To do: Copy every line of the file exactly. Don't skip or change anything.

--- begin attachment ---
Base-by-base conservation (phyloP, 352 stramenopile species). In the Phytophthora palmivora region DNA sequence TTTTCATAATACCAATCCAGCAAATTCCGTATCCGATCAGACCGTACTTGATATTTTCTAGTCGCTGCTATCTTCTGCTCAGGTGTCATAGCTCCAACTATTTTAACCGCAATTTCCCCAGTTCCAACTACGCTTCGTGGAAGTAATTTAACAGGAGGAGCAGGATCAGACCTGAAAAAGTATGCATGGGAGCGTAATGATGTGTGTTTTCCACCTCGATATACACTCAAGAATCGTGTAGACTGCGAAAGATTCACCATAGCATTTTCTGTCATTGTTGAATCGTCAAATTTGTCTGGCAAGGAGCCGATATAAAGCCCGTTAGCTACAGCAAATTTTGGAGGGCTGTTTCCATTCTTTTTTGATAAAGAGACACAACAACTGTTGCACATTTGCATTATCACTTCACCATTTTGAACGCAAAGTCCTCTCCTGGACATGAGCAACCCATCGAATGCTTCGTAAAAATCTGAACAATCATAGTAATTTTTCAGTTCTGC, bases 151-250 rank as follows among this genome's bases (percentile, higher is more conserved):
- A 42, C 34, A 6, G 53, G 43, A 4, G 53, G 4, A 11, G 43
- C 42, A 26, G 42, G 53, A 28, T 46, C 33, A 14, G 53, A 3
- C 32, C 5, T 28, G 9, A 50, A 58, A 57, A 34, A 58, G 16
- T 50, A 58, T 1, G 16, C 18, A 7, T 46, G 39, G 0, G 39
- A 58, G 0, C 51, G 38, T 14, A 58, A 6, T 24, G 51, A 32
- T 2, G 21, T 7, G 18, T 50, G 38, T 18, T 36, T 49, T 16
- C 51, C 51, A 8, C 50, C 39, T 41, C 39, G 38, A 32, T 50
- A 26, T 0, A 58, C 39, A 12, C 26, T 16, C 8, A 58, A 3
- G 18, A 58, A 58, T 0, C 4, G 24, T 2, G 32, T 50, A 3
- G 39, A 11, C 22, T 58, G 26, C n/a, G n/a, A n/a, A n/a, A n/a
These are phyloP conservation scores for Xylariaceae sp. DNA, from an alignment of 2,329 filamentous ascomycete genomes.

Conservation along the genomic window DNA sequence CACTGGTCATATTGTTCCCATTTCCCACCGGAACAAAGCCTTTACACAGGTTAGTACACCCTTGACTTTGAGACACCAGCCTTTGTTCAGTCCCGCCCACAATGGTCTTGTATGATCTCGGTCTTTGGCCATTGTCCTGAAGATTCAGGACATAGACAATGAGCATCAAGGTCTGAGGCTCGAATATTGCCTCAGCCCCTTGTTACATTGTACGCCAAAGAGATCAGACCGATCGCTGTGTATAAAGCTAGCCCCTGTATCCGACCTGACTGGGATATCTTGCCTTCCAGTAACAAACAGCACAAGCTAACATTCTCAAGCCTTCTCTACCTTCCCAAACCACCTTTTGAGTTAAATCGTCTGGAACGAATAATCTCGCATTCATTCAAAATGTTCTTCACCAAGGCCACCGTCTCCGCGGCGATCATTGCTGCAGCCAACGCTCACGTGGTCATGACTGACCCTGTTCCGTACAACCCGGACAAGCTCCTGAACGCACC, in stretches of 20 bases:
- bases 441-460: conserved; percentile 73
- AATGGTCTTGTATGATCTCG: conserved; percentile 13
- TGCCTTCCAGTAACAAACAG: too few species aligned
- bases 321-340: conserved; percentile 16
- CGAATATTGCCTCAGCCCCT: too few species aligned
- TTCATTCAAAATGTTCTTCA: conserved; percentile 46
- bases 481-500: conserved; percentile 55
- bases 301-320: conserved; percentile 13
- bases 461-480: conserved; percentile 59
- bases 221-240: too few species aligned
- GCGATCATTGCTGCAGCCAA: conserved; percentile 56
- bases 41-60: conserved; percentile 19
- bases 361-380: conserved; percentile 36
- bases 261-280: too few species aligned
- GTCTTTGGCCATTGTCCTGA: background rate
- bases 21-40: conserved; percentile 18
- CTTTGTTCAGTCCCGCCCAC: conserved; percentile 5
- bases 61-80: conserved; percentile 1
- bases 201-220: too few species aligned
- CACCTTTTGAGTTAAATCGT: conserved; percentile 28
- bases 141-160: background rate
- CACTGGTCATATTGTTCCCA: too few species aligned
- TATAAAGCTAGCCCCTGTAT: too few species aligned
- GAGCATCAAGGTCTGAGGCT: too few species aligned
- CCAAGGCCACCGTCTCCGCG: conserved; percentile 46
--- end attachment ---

Base-by-base conservation (phyloP, 352 stramenopile species). In the Phytophthora palmivora region DNA sequence TTTTCATAATACCAATCCAGCAAATTCCGTATCCGATCAGACCGTACTTGATATTTTCTAGTCGCTGCTATCTTCTGCTCAGGTGTCATAGCTCCAACTATTTTAACCGCAATTTCCCCAGTTCCAACTACGCTTCGTGGAAGTAATTTAACAGGAGGAGCAGGATCAGACCTGAAAAAGTATGCATGGGAGCGTAATGATGTGTGTTTTCCACCTCGATATACACTCAAGAATCGTGTAGACTGCGAAAGATTCACCATAGCATTTTCTGTCATTGTTGAATCGTCAAATTTGTCTGGCAAGGAGCCGATATAAAGCCCGTTAGCTACAGCAAATTTTGGAGGGCTGTTTCCATTCTTTTTTGATAAAGAGACACAACAACTGTTGCACATTTGCATTATCACTTCACCATTTTGAACGCAAAGTCCTCTCCTGGACATGAGCAACCCATCGAATGCTTCGTAAAAATCTGAACAATCATAGTAATTTTTCAGTTCTGC, bases 151-250 rank as follows among this genome's bases (percentile, higher is more conserved):
- A 42, C 34, A 6, G 53, G 43, A 4, G 53, G 4, A 11, G 43
- C 42, A 26, G 42, G 53, A 28, T 46, C 33, A 14, G 53, A 3
- C 32, C 5, T 28, G 9, A 50, A 58, A 57, A 34, A 58, G 16
- T 50, A 58, T 1, G 16, C 18, A 7, T 46, G 39, G 0, G 39
- A 58, G 0, C 51, G 38, T 14, A 58, A 6, T 24, G 51, A 32
- T 2, G 21, T 7, G 18, T 50, G 38, T 18, T 36, T 49, T 16
- C 51, C 51, A 8, C 50, C 39, T 41, C 39, G 38, A 32, T 50
- A 26, T 0, A 58, C 39, A 12, C 26, T 16, C 8, A 58, A 3
- G 18, A 58, A 58, T 0, C 4, G 24, T 2, G 32, T 50, A 3
- G 39, A 11, C 22, T 58, G 26, C n/a, G n/a, A n/a, A n/a, A n/a
These are phyloP conservation scores for Xylariaceae sp. DNA, from an alignment of 2,329 filamentous ascomycete genomes.

Conservation along the genomic window DNA sequence CACTGGTCATATTGTTCCCATTTCCCACCGGAACAAAGCCTTTACACAGGTTAGTACACCCTTGACTTTGAGACACCAGCCTTTGTTCAGTCCCGCCCACAATGGTCTTGTATGATCTCGGTCTTTGGCCATTGTCCTGAAGATTCAGGACATAGACAATGAGCATCAAGGTCTGAGGCTCGAATATTGCCTCAGCCCCTTGTTACATTGTACGCCAAAGAGATCAGACCGATCGCTGTGTATAAAGCTAGCCCCTGTATCCGACCTGACTGGGATATCTTGCCTTCCAGTAACAAACAGCACAAGCTAACATTCTCAAGCCTTCTCTACCTTCCCAAACCACCTTTTGAGTTAAATCGTCTGGAACGAATAATCTCGCATTCATTCAAAATGTTCTTCACCAAGGCCACCGTCTCCGCGGCGATCATTGCTGCAGCCAACGCTCACGTGGTCATGACTGACCCTGTTCCGTACAACCCGGACAAGCTCCTGAACGCACC, in stretches of 20 bases:
- bases 441-460: conserved; percentile 73
- AATGGTCTTGTATGATCTCG: conserved; percentile 13
- TGCCTTCCAGTAACAAACAG: too few species aligned
- bases 321-340: conserved; percentile 16
- CGAATATTGCCTCAGCCCCT: too few species aligned
- TTCATTCAAAATGTTCTTCA: conserved; percentile 46
- bases 481-500: conserved; percentile 55
- bases 301-320: conserved; percentile 13
- bases 461-480: conserved; percentile 59
- bases 221-240: too few species aligned
- GCGATCATTGCTGCAGCCAA: conserved; percentile 56
- bases 41-60: conserved; percentile 19
- bases 361-380: conserved; percentile 36
- bases 261-280: too few species aligned
- GTCTTTGGCCATTGTCCTGA: background rate
- bases 21-40: conserved; percentile 18
- CTTTGTTCAGTCCCGCCCAC: conserved; percentile 5
- bases 61-80: conserved; percentile 1
- bases 201-220: too few species aligned
- CACCTTTTGAGTTAAATCGT: conserved; percentile 28
- bases 141-160: background rate
- CACTGGTCATATTGTTCCCA: too few species aligned
- TATAAAGCTAGCCCCTGTAT: too few species aligned
- GAGCATCAAGGTCTGAGGCT: too few species aligned
- CCAAGGCCACCGTCTCCGCG: conserved; percentile 46